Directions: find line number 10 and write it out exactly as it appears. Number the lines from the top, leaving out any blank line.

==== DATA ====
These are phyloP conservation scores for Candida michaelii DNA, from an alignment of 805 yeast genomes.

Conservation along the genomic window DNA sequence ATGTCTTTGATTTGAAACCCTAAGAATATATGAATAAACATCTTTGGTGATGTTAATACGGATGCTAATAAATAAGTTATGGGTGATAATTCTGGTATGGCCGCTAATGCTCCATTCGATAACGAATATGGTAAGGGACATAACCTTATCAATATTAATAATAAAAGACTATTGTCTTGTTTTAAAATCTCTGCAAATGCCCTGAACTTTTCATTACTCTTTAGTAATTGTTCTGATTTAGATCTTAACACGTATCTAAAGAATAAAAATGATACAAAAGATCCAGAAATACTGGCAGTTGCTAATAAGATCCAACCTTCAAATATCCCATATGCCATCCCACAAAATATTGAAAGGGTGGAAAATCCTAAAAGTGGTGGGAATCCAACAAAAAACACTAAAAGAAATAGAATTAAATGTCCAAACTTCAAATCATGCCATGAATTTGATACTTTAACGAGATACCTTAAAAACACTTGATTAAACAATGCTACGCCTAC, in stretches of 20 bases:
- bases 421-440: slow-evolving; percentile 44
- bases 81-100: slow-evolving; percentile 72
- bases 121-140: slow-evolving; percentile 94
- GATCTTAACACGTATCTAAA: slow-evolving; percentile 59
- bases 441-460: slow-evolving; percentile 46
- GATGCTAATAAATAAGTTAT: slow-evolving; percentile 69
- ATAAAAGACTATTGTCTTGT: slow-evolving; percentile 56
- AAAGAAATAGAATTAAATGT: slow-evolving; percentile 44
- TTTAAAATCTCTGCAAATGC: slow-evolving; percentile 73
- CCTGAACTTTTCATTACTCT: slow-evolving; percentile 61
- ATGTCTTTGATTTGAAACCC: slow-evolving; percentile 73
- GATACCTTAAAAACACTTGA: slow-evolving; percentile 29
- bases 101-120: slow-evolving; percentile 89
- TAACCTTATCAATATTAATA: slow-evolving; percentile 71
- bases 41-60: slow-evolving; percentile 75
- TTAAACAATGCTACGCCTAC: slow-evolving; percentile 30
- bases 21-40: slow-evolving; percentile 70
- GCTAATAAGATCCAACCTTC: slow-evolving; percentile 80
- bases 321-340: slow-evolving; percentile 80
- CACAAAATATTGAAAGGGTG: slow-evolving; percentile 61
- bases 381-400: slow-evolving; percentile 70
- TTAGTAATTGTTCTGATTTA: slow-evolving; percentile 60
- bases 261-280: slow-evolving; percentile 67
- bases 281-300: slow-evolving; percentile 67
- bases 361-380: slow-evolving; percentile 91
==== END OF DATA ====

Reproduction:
- AAAGAAATAGAATTAAATGT: slow-evolving; percentile 44